Texas congressman Beto O'Rourke is a rising star in the Democratic party and has gathered steam as a contender for the 2020 Democratic nomination. Perhaps threatened by his ascension, Bernie Sanders militants have relentlessly attacked him, claiming amongst other things that he is not a real progressive.
The attacks on O'Rourke have been led by Sanders acolyte David Sirota, who claimed O'Rourke was the second-biggest recipient of fossil fuel donations in 2018. We published a lengthy rebuttal of Sirota's spurious claims pointing out the fact that Beto explicitly disavowed PAC money. The donations that Sirota claimed were from these companies were actually from people employed by the oil and gas industry, not the companies themselves.
Regardless, Sirota and many other Sanders supporters are continuing to smear O'Rourke for the crime of taking donations from private individuals who happen to work in the oil and gas industry. The likes of Liz Bruenig, Katie Halper, Nomiki Konst, and Zaid Jilani have followed Sirota's lead, with articles, podcasts, and interviews voicing disapproval of O'Rourke, causing some observers to wonder if these attacks were coordinated to bring him down before he leaves the starting gate.
Yesterday, Nathan J. Robinson of Current Affairs weighed in with an article called "Is It OK To Criticize Politicians For Things They Have Done?" argued that criticizing O'Rourke now, before the primaries begin, is crucial to ensure that a true progressive becomes the nominee. Although people on both sides of the Hillary Clinton/Bernie Sanders divide have spoken out against these criticisms of O'Rourke, like Neera Tanden and Shaun King, Robinson dismisses their concerns. He believes they are attacking the act of criticism itself, claiming they demand party loyalty above all else so that the Democrats can beat Trump.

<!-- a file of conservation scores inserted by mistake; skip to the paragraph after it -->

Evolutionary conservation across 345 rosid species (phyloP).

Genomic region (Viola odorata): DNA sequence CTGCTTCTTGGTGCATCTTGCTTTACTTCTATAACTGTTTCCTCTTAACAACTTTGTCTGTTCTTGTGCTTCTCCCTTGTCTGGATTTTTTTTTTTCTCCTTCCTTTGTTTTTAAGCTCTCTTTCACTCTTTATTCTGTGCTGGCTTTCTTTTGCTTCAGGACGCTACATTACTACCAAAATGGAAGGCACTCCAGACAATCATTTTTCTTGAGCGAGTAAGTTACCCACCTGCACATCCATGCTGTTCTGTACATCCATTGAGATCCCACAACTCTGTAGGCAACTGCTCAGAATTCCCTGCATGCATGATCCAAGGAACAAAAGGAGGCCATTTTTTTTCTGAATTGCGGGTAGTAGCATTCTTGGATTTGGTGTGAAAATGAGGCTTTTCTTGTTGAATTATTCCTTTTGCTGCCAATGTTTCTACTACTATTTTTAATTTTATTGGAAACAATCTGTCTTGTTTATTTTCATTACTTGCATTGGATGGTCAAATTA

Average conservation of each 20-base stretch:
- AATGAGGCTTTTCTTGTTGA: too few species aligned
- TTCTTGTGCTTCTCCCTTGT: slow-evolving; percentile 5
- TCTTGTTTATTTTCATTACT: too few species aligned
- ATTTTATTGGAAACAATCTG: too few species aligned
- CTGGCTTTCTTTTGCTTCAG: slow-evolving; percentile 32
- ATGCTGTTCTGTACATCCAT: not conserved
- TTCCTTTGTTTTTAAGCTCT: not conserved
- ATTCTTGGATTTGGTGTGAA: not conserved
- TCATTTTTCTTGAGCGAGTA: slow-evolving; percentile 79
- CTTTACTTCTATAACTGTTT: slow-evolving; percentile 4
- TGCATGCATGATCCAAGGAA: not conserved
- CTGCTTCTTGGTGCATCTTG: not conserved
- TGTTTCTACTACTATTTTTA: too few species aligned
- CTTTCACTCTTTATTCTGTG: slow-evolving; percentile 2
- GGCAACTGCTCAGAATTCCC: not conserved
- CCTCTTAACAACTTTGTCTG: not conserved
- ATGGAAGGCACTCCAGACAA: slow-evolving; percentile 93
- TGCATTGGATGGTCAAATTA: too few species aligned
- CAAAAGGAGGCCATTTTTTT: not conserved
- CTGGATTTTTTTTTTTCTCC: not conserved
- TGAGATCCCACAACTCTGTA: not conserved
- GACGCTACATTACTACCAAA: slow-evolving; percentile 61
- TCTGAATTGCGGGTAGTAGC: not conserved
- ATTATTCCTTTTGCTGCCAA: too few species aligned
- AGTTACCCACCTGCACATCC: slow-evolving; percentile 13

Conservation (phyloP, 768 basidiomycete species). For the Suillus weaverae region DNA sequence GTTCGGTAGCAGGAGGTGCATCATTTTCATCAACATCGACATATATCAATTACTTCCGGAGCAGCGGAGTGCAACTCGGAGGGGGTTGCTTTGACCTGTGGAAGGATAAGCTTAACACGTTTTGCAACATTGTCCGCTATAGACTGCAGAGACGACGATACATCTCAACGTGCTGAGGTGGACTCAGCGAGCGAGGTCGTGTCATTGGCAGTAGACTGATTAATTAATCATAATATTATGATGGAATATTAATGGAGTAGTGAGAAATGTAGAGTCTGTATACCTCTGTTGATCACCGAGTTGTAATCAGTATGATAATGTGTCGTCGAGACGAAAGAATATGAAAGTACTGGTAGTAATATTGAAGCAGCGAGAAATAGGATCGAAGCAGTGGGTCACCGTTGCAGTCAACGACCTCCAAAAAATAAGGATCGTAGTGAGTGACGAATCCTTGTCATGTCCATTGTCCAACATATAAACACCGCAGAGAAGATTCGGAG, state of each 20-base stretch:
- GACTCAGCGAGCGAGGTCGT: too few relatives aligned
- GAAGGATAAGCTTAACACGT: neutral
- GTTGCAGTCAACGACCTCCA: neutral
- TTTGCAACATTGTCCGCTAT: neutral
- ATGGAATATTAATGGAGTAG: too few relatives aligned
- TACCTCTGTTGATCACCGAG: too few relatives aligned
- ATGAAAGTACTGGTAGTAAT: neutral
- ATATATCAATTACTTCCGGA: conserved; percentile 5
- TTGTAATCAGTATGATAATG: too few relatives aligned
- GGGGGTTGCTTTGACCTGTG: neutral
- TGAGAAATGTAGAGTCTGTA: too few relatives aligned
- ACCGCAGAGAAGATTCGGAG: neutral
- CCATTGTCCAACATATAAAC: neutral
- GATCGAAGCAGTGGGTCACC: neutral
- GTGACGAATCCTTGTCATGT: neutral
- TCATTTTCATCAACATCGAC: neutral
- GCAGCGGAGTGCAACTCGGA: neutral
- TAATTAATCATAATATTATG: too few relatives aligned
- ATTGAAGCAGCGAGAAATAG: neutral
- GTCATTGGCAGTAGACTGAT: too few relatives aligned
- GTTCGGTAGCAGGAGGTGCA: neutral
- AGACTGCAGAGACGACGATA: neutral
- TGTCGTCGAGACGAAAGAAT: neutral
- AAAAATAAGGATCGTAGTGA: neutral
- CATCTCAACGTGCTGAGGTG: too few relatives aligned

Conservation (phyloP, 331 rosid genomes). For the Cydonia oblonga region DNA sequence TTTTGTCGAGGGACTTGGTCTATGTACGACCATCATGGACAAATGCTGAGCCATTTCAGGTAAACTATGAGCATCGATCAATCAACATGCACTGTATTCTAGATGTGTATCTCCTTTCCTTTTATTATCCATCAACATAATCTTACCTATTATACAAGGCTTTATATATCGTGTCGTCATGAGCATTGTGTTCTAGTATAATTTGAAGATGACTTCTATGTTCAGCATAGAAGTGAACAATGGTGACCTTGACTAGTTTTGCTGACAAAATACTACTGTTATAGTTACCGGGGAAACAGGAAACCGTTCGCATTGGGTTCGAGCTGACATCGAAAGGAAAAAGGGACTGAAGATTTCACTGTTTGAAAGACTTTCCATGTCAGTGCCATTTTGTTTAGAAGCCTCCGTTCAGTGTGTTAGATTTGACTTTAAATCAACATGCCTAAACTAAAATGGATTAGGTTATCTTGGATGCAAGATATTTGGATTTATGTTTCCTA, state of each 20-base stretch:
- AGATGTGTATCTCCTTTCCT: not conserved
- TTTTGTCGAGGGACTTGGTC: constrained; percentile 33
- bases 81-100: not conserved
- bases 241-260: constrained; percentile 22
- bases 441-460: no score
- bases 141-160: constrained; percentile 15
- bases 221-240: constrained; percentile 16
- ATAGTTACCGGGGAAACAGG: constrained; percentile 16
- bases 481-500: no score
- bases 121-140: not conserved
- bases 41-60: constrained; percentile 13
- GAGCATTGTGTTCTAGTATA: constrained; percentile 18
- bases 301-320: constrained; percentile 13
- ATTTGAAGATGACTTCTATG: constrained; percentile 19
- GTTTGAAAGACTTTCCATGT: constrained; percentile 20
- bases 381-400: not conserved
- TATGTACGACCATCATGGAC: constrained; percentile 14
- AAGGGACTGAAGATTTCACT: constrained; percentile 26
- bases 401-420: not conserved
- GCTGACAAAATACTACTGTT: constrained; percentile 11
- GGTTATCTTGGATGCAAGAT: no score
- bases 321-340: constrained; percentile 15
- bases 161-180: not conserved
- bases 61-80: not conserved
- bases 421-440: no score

Some of the arguments Robinson puts forward are not without merit, but his bias for Sanders has an extremely dangerous effect on his journalism. His piece misrepresents both me and my work on this subject, with errors that are beyond egregious. He writes:
"Jeremy Fassler of The Daily Banter, in attempting to “debunk” this claim and defend O’Rourke, ended up conceding that it is completely true: '[Since most of his donors were Texas residents,] it’s only natural that people who worked within the oil and gas industries would have given to his campaign. And while he was the number one recipient of funds from oil and gas employees, he was also number one across many other fields as well.' This amounts to saying 'Of course he took oil executives’ money, he’s from Texas. And he didn’t just take oil money.'"
To be clear: I did not concede David Sirota's argument. Sirota completely misrepresented the data, and as a result, his argument makes no sense whatsoever. Robinson is engaging in word play to make you think that personal contributions from oil executives are the same thing as money coming from the oil and gas companies themselves. It is not, and following Robinson's logic, private citizens in any industry should not be able to contribute to politicians they support. O'Rourke was the number one recipient of funds from accountants, architects, and people who work in health services. Is he in bed with those industries too?
It is also worth pointing out that only a small number of the donations from employees in the oil and gas industries came from executives -- a point Robinson of course did not include.
To reiterate the point once more: Beto O'Rourke did not accept money from oil and gas companies. He accepted them from employees of those companies. Anyone who argues otherwise is lying to you, including Nathan J. Robinson.